These are the snot of life and our humanity, if you like, and they keep us from truly taking flight.

What an awful shame to think the young girl we speak of might have missed Christmas, her family, the thoroughly exciting but complicated and messy process of growing up, or the vision of a weightless dandelion seed wistfully sailing in the breeze carrying a dream. And what would the world – her family, her community, her school – miss if this girl did not overcome this present situation and go on to really become fully herself, unhindered by this unfortunate turn of events?  

In his book, Absolute Surrender, Andrew Murray writes: "Instruction and suggestion and help and training in the different departments of the work may indeed be needed; all that has value. But in the long run, the greatest essential is to have the full life in Christ – in other words, to have Christ in us, working through us. I know how much there is to disturb us, or to cause anxious questionings. But the Master has such a blessing for every one of us and such perfect peace and rest. He has such joy and strength if only we can come into, and be kept in, the right attitude toward him."

We simply cannot expect everything in life to go swimmingly perfect – if nothing, the London Olympics has taught us that. But we can expect that if Christ is kept at the centre, whatever we choose to do, whether good or bad in outcome, will draw us closer to him, either in praise (why, thank you for what you did!) or in despair (please help me – show me where I'm going wrong). All in all, at least we will have learnt a valuable lesson (hopefully with no-one else getting harmed in the process).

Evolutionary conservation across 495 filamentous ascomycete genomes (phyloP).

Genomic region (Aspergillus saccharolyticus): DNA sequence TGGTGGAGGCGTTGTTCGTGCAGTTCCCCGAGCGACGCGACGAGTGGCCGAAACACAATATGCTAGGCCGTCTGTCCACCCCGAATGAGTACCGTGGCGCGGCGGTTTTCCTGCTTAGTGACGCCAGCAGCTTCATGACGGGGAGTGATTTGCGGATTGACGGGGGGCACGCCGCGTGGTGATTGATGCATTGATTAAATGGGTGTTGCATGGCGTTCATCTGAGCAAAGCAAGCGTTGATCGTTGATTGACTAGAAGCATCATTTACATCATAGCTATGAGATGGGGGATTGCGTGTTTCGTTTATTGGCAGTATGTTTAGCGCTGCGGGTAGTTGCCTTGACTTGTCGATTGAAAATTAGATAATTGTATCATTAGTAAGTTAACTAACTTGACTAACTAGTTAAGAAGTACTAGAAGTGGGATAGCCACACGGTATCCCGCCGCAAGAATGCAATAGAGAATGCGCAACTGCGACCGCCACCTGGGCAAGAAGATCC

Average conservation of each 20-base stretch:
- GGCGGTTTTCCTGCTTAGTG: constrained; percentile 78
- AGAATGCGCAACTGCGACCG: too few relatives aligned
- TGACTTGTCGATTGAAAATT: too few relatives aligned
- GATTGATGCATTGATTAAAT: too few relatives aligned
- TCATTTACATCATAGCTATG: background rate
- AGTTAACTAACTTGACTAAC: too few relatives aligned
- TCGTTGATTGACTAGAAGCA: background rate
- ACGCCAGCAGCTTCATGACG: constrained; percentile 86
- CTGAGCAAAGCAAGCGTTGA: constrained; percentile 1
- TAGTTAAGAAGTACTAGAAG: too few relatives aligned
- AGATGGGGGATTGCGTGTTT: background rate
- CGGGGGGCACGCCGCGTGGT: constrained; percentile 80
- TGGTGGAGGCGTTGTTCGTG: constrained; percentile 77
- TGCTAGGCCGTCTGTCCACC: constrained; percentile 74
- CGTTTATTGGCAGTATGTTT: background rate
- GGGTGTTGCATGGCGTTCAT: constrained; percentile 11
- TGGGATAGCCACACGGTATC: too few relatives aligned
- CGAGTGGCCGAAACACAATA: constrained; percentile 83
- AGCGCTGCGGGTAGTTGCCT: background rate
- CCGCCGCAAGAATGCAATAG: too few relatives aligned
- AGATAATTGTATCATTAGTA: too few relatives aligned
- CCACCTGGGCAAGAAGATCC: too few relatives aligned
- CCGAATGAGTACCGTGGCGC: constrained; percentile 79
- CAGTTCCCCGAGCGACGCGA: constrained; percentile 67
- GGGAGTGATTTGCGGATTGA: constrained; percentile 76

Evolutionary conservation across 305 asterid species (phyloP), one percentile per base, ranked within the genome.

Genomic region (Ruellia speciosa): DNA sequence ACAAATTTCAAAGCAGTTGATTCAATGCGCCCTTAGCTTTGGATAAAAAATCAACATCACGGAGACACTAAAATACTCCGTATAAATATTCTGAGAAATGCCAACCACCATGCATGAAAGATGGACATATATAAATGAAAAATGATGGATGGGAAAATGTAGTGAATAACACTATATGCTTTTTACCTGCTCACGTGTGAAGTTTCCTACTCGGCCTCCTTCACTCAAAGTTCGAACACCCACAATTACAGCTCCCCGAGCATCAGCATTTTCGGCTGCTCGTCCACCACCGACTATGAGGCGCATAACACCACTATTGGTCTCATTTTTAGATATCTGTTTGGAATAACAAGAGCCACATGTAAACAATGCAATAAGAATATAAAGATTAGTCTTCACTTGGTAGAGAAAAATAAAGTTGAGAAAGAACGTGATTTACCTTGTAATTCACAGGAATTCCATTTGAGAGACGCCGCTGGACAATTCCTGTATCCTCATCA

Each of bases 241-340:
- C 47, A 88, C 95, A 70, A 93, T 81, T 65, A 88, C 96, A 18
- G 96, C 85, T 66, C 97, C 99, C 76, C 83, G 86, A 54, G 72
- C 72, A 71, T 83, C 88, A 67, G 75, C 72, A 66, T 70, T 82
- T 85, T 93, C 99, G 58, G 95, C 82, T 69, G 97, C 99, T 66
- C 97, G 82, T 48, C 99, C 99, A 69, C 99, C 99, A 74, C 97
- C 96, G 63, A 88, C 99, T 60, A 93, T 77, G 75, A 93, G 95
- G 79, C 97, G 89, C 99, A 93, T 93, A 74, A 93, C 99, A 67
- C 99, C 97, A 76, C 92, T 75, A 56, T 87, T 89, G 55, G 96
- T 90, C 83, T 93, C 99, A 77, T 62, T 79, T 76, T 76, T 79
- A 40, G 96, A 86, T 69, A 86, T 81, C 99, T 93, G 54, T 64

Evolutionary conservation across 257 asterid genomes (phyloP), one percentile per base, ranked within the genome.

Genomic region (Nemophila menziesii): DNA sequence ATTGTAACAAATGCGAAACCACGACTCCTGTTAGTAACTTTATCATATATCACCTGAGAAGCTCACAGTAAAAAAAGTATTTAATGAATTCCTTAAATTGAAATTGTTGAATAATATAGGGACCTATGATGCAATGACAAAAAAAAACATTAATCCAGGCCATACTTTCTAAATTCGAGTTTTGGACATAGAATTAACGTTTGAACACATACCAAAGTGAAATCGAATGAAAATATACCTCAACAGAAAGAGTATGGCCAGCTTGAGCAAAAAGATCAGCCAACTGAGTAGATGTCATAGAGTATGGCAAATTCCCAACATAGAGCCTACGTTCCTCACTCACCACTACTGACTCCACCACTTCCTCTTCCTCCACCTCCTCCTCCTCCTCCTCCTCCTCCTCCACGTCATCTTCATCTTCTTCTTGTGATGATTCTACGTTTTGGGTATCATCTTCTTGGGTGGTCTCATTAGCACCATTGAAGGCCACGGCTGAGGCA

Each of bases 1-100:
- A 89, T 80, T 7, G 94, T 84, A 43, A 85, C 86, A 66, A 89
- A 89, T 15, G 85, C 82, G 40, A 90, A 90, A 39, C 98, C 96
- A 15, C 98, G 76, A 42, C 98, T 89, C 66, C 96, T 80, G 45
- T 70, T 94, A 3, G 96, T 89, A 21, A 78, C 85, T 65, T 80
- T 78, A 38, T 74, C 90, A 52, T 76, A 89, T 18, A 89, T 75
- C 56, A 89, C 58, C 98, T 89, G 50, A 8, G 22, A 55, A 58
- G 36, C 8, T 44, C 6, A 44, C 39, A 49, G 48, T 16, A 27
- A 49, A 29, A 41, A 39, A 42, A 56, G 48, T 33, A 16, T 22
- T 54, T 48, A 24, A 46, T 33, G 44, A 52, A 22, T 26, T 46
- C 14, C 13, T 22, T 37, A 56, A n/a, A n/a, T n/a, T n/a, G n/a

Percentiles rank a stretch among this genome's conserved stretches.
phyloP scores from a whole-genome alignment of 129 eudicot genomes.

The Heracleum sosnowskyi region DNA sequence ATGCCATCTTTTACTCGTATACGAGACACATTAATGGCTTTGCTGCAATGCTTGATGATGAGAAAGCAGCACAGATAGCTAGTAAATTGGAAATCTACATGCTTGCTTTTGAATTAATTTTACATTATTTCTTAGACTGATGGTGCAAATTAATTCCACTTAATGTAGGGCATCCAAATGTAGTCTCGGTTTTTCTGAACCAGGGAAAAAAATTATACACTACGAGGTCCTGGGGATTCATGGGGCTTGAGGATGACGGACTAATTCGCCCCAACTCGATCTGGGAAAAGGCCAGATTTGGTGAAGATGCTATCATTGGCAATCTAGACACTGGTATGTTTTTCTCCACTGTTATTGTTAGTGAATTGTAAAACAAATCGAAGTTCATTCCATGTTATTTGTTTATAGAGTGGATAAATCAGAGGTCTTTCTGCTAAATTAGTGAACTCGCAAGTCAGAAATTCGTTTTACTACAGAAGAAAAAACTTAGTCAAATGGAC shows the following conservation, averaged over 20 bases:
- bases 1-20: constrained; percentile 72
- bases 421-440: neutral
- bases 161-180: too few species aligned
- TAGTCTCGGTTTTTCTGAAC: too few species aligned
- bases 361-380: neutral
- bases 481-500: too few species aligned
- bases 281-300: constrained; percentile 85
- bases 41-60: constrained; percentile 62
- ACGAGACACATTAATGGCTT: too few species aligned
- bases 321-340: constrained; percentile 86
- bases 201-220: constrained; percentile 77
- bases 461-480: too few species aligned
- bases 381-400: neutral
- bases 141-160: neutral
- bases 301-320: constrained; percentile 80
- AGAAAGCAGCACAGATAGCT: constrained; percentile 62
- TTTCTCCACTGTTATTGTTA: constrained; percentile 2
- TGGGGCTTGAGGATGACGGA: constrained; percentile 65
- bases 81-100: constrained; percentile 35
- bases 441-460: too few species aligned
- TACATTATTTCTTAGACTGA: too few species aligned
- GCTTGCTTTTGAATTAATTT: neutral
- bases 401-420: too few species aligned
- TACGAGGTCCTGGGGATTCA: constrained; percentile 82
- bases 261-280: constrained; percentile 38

On Sunday night, my local community gathered together to send off and celebrate a couple who are embarking on a new season in their life. He, a prominent man in the community, spoke of his bout of depression, which he said earned him empathy for others. She spoke of the life of a teacher seeing students through from Grade One and on, which had given her great pleasure. Different journeys taken together – all for the learning. What an adventure awaits them.

I hope our young friend recovers enough to see life as an adventure, too.

Girl With a Satchel

P.S. Here is a GWAS playlist for anyone feeling a bit lost, a bit alone, a bit broken of heart. A bit naff, but, whatever...

Alabaster Box, "There's Hope"
Royal Tailor, "Hold Me Together"
Fatis Valour, "These Confusions"
Leonardo's Bride, "Even When I'm Sleeping"
Emeli Sande, "Next to Me"
Ed Sheerhan, "Lego House"
Queen Latifah, "Fix me Jesus" (Joyful Noise soundtrack)
Tasmin Archer, "Sleeping Satellite"
Shawn McDonald, "All I Need"
Hillsong United, "The Stand"
Keke Palmer, "Man in the Mirror"
Mandy Moore, "Only Hope"


Meggie said...

Its good to know others have those moments when it is lovely just to be.

Thanks for your post, Erica.